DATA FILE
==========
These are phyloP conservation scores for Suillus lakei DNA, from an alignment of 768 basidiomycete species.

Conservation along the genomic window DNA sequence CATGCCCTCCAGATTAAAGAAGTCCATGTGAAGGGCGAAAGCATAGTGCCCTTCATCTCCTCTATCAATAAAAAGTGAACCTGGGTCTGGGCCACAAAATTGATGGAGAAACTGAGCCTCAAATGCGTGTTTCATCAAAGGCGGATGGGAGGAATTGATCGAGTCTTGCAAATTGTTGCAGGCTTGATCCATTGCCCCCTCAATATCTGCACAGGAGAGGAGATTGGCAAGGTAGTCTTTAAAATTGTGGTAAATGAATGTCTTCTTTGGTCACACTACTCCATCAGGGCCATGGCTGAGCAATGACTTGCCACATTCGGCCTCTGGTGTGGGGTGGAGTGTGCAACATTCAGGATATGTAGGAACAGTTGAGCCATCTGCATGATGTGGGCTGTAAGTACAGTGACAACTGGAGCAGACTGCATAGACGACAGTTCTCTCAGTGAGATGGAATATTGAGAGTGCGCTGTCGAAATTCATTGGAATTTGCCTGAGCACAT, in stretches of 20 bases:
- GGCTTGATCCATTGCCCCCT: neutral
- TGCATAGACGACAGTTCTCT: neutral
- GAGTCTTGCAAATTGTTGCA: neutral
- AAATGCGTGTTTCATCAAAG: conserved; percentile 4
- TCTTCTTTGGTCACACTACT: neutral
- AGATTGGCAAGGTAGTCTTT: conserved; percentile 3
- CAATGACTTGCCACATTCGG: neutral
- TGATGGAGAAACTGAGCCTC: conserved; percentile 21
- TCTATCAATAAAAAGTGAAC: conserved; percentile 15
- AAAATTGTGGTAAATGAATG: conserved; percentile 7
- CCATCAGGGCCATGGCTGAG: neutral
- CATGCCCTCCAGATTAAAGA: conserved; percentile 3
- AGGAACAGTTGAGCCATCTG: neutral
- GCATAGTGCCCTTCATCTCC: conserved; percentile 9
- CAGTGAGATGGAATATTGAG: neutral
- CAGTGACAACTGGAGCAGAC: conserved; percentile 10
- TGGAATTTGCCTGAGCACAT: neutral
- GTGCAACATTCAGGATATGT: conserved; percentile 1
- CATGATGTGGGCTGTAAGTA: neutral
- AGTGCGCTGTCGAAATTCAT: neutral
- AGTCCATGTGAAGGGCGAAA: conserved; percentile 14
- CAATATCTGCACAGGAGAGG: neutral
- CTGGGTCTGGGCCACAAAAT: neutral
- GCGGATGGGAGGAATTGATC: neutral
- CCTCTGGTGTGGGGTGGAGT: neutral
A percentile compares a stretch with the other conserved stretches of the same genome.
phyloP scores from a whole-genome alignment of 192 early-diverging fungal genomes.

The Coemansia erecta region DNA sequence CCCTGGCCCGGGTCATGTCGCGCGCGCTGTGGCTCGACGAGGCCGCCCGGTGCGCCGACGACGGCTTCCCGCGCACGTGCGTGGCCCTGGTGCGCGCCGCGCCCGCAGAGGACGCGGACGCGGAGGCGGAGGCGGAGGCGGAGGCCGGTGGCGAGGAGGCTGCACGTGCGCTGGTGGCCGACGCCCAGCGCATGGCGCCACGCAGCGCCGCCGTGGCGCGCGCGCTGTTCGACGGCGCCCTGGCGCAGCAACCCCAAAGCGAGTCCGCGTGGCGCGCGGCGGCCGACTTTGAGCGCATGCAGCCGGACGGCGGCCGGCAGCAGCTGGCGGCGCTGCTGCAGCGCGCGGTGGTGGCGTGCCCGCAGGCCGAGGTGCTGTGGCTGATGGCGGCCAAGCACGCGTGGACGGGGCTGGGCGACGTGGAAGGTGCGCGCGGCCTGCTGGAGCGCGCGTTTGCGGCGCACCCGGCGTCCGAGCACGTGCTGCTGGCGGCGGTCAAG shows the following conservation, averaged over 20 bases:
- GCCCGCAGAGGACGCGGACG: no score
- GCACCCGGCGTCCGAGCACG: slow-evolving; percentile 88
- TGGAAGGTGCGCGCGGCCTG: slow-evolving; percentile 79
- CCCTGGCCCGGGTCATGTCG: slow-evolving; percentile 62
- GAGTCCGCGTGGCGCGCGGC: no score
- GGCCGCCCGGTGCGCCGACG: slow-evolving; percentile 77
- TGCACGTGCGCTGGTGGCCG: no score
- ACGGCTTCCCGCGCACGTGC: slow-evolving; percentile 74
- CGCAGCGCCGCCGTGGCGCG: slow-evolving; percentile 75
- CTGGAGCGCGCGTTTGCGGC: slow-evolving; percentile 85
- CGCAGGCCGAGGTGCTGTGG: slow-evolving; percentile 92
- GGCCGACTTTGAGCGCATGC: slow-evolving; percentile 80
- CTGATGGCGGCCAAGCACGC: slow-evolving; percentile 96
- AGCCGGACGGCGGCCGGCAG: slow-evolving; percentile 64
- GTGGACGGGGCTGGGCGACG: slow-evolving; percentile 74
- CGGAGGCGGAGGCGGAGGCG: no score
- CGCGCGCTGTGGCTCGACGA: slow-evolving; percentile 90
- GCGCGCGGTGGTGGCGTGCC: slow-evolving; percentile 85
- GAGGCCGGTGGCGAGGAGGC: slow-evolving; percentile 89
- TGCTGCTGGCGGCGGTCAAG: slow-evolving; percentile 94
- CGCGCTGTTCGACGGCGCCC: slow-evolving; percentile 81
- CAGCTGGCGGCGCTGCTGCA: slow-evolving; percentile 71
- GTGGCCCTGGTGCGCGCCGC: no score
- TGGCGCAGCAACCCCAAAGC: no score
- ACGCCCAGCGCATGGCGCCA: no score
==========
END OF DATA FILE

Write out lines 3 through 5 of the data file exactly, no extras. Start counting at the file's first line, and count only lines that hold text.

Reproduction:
- GGCTTGATCCATTGCCCCCT: neutral
- TGCATAGACGACAGTTCTCT: neutral
- GAGTCTTGCAAATTGTTGCA: neutral